I wish it was shorter, but I also can’t pick which songs should be cut. They all have appealing moments, and good performances. Special attention must go to Halford, who sounds ridiculously good. The credits assure me the band still has a bass player, and I will take them at their word. Glen Tipton’s soloing (if it is really him) feels a little compromised. Probably the worst case is “Necromancer”, where he sounds like he’s wearing oven mitts. Ritchie Faulkner is more confident and poised, and strangely now one of the stronger points of the band.
As the final notes of “Sea of Red” fade like a bleached photograph, I’m left with a strange feeling: that this will never end. Judas Priest have always depicted fantasy in their lyrics and album covers. Perhaps the most fantastical was Stained Class, which depicted an android with a projectile embedded in its head. It’s not fantasy because of the android. It’s fantasy because it suggests Judas Priest can die.
Dillon Naylor is an Australian comic artist. His most remembered comic strip is Da’n’Dill, which I’m still uncomfortable in my ability to pronounce. It’s the verbal equivalent of a missing stair.
Da’n’Dill comics were endemic to Australia’s mid-90s landscape. They appeared in showbags, and were syndicated in newspapers. They were like a disease, apt to infest any blank piece of paper. Everyone read them. The concept was a riff on Mork and Mindy’s “aliens in suburbia”, but with a critical change. Naylor understood that comedy doesn’t come from insanity, it comes from conflict, and instead of a saccharine little girl, he made the Mindy character a thin-skinned, teeth-grinding nerd who was constantly having his plans foiled by the dumb, well-meaning aliens.
Naylor’s comics were funny. And they seemed even funnier when you were riding a sugar high on the train home from Luna Park. There are legends about how casinos hyper-oxygenate the air, to induce euphoria and compulsive gambling in their patrons. Naylor had this same racket all sewn up with the under twelve set.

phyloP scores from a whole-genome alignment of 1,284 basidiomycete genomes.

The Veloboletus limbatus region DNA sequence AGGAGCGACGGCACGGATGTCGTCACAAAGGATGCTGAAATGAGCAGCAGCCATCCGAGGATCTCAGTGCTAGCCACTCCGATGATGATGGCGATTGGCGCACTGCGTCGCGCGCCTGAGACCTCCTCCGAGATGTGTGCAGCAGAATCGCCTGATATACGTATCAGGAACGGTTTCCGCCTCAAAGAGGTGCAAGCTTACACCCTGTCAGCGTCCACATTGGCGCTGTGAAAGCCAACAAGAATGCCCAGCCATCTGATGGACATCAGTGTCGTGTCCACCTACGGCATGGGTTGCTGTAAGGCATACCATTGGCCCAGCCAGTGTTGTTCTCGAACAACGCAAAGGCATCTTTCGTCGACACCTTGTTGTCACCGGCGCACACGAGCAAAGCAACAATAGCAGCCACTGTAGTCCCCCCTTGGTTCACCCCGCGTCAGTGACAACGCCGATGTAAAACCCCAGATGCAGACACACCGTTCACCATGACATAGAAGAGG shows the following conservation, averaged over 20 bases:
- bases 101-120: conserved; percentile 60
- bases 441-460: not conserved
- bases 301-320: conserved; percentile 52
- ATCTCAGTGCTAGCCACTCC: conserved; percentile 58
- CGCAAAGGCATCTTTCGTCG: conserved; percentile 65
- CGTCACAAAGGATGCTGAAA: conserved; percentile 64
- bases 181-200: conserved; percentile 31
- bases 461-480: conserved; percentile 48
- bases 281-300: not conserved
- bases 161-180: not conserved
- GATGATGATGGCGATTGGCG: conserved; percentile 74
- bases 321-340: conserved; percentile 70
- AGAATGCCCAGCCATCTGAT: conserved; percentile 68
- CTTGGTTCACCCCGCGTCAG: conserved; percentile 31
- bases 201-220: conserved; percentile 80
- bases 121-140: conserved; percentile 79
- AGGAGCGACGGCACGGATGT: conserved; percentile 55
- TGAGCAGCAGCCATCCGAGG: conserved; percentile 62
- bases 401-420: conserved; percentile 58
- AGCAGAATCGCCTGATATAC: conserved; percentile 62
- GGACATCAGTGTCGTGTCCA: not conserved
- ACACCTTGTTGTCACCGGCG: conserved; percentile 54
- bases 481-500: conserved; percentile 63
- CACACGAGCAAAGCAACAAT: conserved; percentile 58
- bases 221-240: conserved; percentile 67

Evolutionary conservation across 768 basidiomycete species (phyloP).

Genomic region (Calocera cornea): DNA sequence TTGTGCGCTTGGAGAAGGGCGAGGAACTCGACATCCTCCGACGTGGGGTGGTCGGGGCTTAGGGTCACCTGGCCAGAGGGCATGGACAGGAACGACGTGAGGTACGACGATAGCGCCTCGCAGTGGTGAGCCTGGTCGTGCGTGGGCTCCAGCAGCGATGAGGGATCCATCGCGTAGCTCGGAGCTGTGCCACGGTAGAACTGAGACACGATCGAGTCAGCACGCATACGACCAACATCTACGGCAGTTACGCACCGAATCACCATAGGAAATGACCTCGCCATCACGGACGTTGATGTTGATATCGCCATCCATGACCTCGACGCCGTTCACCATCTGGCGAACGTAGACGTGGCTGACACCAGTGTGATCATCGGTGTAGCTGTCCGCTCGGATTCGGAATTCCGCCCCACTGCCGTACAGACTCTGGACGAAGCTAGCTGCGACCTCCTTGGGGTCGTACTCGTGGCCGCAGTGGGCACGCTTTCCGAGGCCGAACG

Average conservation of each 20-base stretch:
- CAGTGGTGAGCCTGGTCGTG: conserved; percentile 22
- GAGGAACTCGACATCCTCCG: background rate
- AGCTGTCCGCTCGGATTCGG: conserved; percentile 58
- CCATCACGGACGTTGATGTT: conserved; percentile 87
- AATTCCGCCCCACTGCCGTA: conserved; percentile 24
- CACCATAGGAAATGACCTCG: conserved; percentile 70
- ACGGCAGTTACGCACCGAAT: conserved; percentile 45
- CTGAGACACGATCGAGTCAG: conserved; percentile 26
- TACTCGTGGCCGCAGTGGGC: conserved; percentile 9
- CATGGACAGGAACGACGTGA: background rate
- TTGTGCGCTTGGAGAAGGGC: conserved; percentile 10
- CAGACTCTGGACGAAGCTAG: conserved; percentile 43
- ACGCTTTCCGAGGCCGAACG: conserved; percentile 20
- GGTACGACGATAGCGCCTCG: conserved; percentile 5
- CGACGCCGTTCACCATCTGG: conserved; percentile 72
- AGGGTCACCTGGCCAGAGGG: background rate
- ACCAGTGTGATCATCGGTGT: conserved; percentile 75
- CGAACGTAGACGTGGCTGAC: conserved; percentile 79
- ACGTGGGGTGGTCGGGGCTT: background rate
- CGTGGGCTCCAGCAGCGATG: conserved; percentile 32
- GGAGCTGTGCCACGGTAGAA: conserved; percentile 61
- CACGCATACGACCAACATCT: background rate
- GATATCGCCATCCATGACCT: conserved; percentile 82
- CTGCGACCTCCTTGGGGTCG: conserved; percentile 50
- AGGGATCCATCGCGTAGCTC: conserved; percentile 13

Penni in Vegetaria is another of Naylor’s works. The setup is cute: it’s dinner time, and Penni doesn’t want to eat her greens. While hiding from her parents, she discovers an alien spaceship under a pile of leaves. She presses buttons, and is whisked away to a far-away planet inhabited by a race of giant sentient plants. The vegetable and fruit races are at war, and Penni is swept up in their conflict.
The story is safe, and layered with moralistic overtones. But there’s also some classic Naylor subversiveness: such as a funny visual gag involving a WWII-style POW camp (the prisoners are tomatoes, of course, because nobody’s sure which side they’re on).
Naylor’s art is wonderfully grotesque and expressive. Australian writers (Paul Jennings, Morris Gleitzman, Andy Griffiths) have always excelled at making twisted and disturbing nightmare fuel that actually isn’t objectionable at all, and Penni in Vegetaria is no exception. The comic itself is printed on incredibly thin A4 pulp, which might be a result of pro-plant lobbying. It’s pretty short and Naylor might have taken the concept further, if he’d had more pages (it’s a disappointment to see the fruit and vegetables fight each other with human weapons, rather than in some funny plant-based way. Also, I just know that Queen Broccoli was busy planning the Final Solution to the Tomato Problem.)
I’m not sure if there were more Tales from the Ovoid, or whether there’s any connection to the Da’n’Dill universe. Memory tells me that Penni is the sister of the aforementioned nerd, but this might not be true. It’s a pretty fun comic, and might be worth tracking down. Luna Park closed in the middle of the 90s, but then came back. Perhaps Naylor’s work is overdue for a similar renaissance.
Mary Shelley wrote a novel called Frankenstein, about a creation overpowering its creator. Unknowingly, she lived out the drama of her story – nothing else she wrote achieved the same fame, and her entire existence is a footnote to Victor Frankenstein. One day, Mary Shelley’s name will be spoken for the last time. Some other day afterwards, Frankenstein’s name will be spoken for the last time. The interval in between might be thousands of years.
Think of “Frankenstein’s monster” and what comes to mind? A shambling green Boris Karloff, with bolts sticking out of his neck? In the original book, the monster’s skin is yellow, and it has long black hair. The public’s conception of the monster changed with the years, to where it bears little resemblance to Mary Shelley’s creation.
It mutated. It evolved. Mary Shelley called it a monster. But perhaps in modern nomenclature it could be called a virus.
Ellen Ullman’s The Bug is a cyberpunk addendum to Frankenstein. A corporate programmer encounters a bug in his company’s software. This bug has a life of its own, resists his efforts to document and eradicate it, and cripples the program to the point of threatening the company’s big IPO.
At first, it’s called U-1017, as it’s the thousandth and seventeenth bug discovered in the program (although you’d think the programmers would use zero-indexing, making it U-1016). Then, matters become personal, and he calls it Jester. The fight against it takes on mythic proportions.
While he struggles against the bug, his personal life is falling to bits. His wife is unfaithful, the company is screwing him, and his neighbors play music too loud. His failure to defeat U-1017 feels like a referendum against his existence on Earth. Programming is literally the only thing he does. If he fails at that, then what’s left? He liberally comments his code with existential angst.